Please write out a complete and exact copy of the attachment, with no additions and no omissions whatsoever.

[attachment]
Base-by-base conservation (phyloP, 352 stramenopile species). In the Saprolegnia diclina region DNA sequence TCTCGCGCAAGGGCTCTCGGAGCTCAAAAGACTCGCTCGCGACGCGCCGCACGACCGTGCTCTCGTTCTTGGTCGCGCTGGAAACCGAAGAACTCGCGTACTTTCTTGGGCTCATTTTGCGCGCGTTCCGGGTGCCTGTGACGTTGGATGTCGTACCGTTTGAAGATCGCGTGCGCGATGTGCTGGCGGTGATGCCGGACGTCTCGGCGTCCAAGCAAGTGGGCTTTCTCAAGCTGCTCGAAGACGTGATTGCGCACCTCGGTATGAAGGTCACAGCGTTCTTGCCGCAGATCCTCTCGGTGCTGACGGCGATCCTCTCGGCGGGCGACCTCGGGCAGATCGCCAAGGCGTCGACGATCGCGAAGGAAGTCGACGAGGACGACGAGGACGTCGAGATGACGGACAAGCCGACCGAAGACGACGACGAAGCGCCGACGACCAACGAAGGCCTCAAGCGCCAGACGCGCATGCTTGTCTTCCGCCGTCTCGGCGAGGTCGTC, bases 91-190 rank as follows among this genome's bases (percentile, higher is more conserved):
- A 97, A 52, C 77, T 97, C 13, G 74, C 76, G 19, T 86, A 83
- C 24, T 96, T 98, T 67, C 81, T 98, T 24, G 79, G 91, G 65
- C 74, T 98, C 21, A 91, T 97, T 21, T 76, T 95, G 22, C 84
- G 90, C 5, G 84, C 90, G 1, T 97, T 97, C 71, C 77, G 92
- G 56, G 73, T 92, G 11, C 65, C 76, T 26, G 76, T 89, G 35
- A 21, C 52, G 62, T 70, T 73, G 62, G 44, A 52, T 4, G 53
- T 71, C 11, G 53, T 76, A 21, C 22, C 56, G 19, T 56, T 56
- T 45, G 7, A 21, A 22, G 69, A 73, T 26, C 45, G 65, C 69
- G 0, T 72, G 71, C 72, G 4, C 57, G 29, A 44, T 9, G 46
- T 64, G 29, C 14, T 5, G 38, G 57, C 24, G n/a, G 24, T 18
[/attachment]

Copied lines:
Base-by-base conservation (phyloP, 352 stramenopile species). In the Saprolegnia diclina region DNA sequence TCTCGCGCAAGGGCTCTCGGAGCTCAAAAGACTCGCTCGCGACGCGCCGCACGACCGTGCTCTCGTTCTTGGTCGCGCTGGAAACCGAAGAACTCGCGTACTTTCTTGGGCTCATTTTGCGCGCGTTCCGGGTGCCTGTGACGTTGGATGTCGTACCGTTTGAAGATCGCGTGCGCGATGTGCTGGCGGTGATGCCGGACGTCTCGGCGTCCAAGCAAGTGGGCTTTCTCAAGCTGCTCGAAGACGTGATTGCGCACCTCGGTATGAAGGTCACAGCGTTCTTGCCGCAGATCCTCTCGGTGCTGACGGCGATCCTCTCGGCGGGCGACCTCGGGCAGATCGCCAAGGCGTCGACGATCGCGAAGGAAGTCGACGAGGACGACGAGGACGTCGAGATGACGGACAAGCCGACCGAAGACGACGACGAAGCGCCGACGACCAACGAAGGCCTCAAGCGCCAGACGCGCATGCTTGTCTTCCGCCGTCTCGGCGAGGTCGTC, bases 91-190 rank as follows among this genome's bases (percentile, higher is more conserved):
- A 97, A 52, C 77, T 97, C 13, G 74, C 76, G 19, T 86, A 83
- C 24, T 96, T 98, T 67, C 81, T 98, T 24, G 79, G 91, G 65
- C 74, T 98, C 21, A 91, T 97, T 21, T 76, T 95, G 22, C 84
- G 90, C 5, G 84, C 90, G 1, T 97, T 97, C 71, C 77, G 92
- G 56, G 73, T 92, G 11, C 65, C 76, T 26, G 76, T 89, G 35
- A 21, C 52, G 62, T 70, T 73, G 62, G 44, A 52, T 4, G 53
- T 71, C 11, G 53, T 76, A 21, C 22, C 56, G 19, T 56, T 56
- T 45, G 7, A 21, A 22, G 69, A 73, T 26, C 45, G 65, C 69
- G 0, T 72, G 71, C 72, G 4, C 57, G 29, A 44, T 9, G 46
- T 64, G 29, C 14, T 5, G 38, G 57, C 24, G n/a, G 24, T 18